Coping with Violence in Young Adult Fiction: Read Nonfiction

{Columbine by Dave Cullen, Henry Sene Yee Design}

For now, this is my last post on the topic of coping with violence in young adult fiction, though there are still so many angles and titles to explore.  Reading 3 books in a row about school violence left me with a heavy heart.  However, while reading 19 Minutes, I saw Anderson Cooper tweet about his reading experience of Columbine by Dave Cullen, and I realized that my journey wasn’t quite done. After reading so much fiction, I decided it was time (and important) to layer my understanding with nonfiction.

Everything I can recall about school shootings is an amalgamation of stories I’ve seen on the news over the past 15 years–starting with the vivid memories I have watching the initial Columbine coverage while working as a host at Dayton’s Doubleday’s restaurant during my senior year of high school.  Of course I had to keep in the back of my mind the same lesson I teach my students: any nonfiction must be read thinking not that it is the truth, but someone’s version of the truth.  What I appreciated about this book in particular, which was ten years in the making, was how deeply entrenched in primary sources it was, as well as Cullen’s treatment of the ways the media got the story wrong over the years.  It was further proof for me as a literacy teacher to be sure my students walk away with critical thinking skills.

Reading this book helped fill in some of the blanks about the Columbine tragedy, as well as support the idea that uncovering truth is incredibly difficult. There are a lot of ways to describe my reading experience. First, informative: both Hate List and Nineteen Minutes seemed to borrow from the publicized stories of Columbine, many of which turned out to be myths or incomplete truths (though both authors did extensive research).  Cullen brought light to the media coverage of the event, which is where most of us got our information, and a lot of it was incomplete or wrong, obtained in the rush and thirst for details and reasons.   The New York Times Book Review addressed this in an excellent review I’d recommend. On a sidenote, It is fascinating to think about how media, especially social media, has changed the way we ingest news now incomparison to 1999.

The information I learned from the book was also heartbreaking.  Both boys had active parents who loved them.  Dylan Klebold was deeply depressed, but could be described as a philosophical seeker in his pain.  He wrote often about how much he desired true love in his journal.  For a long part of the planning stages of the tragedy, he actually thought that he would have committed suicide before it happened.  What was horrifying for me as a reader was that most evidence points to the fact that Eric Harris was most likely a psychopath, who did not feel guilt or remorse for any of his planned actions.  The brain science Cullen referenced was fascinating and deeply saddening.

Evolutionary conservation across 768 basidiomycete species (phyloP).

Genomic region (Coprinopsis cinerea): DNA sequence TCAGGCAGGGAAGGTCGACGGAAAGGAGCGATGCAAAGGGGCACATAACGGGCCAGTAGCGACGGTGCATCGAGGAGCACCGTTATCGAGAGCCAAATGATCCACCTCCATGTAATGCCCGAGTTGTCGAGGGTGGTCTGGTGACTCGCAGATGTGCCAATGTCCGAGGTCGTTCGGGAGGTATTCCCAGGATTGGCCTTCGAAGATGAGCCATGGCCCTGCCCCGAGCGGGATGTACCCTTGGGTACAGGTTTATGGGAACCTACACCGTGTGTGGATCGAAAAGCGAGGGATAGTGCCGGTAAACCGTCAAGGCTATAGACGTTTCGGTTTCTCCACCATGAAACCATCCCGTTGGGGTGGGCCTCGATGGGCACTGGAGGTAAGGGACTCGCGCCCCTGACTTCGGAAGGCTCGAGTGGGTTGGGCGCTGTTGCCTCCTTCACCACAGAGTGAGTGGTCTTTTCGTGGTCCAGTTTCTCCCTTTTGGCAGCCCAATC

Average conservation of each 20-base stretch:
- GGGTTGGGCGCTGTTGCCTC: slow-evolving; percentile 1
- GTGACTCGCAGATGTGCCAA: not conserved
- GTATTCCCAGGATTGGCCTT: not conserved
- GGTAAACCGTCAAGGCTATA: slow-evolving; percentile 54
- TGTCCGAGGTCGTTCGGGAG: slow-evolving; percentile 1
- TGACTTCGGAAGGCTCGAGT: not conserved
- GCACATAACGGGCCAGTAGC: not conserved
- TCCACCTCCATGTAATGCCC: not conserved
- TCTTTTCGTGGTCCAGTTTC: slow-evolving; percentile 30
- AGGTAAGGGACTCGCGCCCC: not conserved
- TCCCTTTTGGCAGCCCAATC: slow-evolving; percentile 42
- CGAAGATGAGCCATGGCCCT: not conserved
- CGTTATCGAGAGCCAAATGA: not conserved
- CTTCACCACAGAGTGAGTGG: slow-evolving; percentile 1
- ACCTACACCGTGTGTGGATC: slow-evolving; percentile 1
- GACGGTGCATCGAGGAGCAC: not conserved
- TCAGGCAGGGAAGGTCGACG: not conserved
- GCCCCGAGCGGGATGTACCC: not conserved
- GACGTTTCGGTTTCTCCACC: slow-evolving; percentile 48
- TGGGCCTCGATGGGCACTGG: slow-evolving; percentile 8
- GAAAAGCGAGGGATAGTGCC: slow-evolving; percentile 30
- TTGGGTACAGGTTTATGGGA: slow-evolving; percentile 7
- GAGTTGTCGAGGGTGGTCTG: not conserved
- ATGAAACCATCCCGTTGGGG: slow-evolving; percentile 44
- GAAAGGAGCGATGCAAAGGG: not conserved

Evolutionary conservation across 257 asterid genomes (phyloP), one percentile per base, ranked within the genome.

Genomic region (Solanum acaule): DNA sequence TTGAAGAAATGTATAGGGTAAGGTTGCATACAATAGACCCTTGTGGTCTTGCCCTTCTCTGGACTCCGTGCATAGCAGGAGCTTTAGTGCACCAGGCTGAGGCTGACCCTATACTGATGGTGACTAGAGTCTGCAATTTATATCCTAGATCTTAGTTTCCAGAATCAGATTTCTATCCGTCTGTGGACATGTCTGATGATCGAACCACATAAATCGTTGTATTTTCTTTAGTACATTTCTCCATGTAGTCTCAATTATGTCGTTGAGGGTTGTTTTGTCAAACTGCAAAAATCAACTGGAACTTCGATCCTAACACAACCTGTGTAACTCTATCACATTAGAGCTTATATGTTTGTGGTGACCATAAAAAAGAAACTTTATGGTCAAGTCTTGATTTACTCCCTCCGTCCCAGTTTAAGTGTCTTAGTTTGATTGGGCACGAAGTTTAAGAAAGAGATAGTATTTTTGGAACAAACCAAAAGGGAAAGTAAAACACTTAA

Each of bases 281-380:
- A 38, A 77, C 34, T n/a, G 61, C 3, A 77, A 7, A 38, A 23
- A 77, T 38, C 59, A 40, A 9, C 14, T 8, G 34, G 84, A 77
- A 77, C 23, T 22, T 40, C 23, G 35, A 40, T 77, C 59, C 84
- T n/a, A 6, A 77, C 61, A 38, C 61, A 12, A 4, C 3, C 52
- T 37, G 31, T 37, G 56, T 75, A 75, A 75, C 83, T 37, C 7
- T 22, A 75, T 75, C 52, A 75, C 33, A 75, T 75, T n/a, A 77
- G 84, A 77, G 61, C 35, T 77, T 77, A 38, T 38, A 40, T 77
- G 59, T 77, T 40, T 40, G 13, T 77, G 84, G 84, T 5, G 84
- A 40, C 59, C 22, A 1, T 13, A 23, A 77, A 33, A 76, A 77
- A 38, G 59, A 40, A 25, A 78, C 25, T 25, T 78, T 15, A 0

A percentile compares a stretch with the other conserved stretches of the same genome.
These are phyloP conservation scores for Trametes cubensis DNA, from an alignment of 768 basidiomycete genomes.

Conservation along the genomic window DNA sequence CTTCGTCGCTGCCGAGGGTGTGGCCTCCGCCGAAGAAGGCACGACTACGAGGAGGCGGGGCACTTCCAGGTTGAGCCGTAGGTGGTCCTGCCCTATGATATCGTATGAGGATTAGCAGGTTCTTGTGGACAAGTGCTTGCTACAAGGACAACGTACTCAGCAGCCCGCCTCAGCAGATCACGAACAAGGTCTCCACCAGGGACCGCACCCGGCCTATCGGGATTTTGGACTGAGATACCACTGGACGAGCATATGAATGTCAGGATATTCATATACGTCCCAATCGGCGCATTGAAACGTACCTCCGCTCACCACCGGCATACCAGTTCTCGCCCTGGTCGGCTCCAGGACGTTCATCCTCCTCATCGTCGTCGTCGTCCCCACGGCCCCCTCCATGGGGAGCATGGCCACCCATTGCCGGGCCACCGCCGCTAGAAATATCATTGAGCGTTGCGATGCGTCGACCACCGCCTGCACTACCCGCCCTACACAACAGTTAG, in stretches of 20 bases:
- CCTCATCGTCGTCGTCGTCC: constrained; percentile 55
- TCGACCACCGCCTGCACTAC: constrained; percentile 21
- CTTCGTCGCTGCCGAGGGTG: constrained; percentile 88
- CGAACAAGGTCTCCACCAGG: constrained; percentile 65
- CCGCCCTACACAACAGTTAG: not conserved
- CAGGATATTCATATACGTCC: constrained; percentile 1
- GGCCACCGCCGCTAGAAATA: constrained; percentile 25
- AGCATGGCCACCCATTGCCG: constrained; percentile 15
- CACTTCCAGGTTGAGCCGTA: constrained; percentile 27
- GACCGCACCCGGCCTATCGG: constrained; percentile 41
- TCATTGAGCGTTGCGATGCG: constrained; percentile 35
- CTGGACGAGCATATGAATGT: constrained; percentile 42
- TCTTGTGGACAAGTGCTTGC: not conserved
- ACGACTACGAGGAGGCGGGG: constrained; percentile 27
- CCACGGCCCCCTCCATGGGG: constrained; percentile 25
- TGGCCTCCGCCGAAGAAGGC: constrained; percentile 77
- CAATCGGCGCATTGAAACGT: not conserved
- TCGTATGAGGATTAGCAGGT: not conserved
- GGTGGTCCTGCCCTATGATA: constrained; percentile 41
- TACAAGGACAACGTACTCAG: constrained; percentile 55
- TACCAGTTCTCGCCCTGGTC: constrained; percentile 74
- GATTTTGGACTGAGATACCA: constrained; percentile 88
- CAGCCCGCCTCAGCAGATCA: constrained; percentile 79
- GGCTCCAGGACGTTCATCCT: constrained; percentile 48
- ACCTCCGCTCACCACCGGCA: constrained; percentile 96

As a person and a teacher, reading the stories of loss and fear was overwhelming and there is no way to walk away from this topic feeling at peace.  But, we can be brave and wade into these difficult ideas–whether in fiction or nonfiction–and reflect on what it means to be human and think about the relationships at work in our own lives.  The fiction stories aren’t just fiction–which is why at the end of the day I think it’s important for teenagers and adults to be in touch with the pain that people face, so that we don’t retreat into our own rooms of safety and forget the burdens of the people we pass each day.

In other news:

1. I’ve been continuing my journey with e-reading lately, especially as I’ve been commuting up to grad school.  I checked this book out from the digital library and have to say, if you have a heavy bag you are carting around, consider connecting with your local library with the Overdrive app and reading through an e-reader app like kindle or kobo.

2. My brain was awash in nonfiction the past few weeks, in connection to all aspects of my life.  I am about to finish Pathways to the Common Core by Lucy Calkins, Mary Ehrenworth, and Chris Lehman (an excellent resource that approaches the common core in a completely different way than what the media portrays).  I also read Love Wins by Rob Bell, which caused a lot of controversy when it was published, but I really appreciated his perspective and have many notes to think over in the coming weeks.

One thought on “Coping with Violence in Young Adult Fiction: Read Nonfiction

  1. Shelly Cunningham

    I love the idea that even fiction (generally the best fiction) comes from some person’s truth and we–as readers–should appreciate and recognize that. Great post, Warren.


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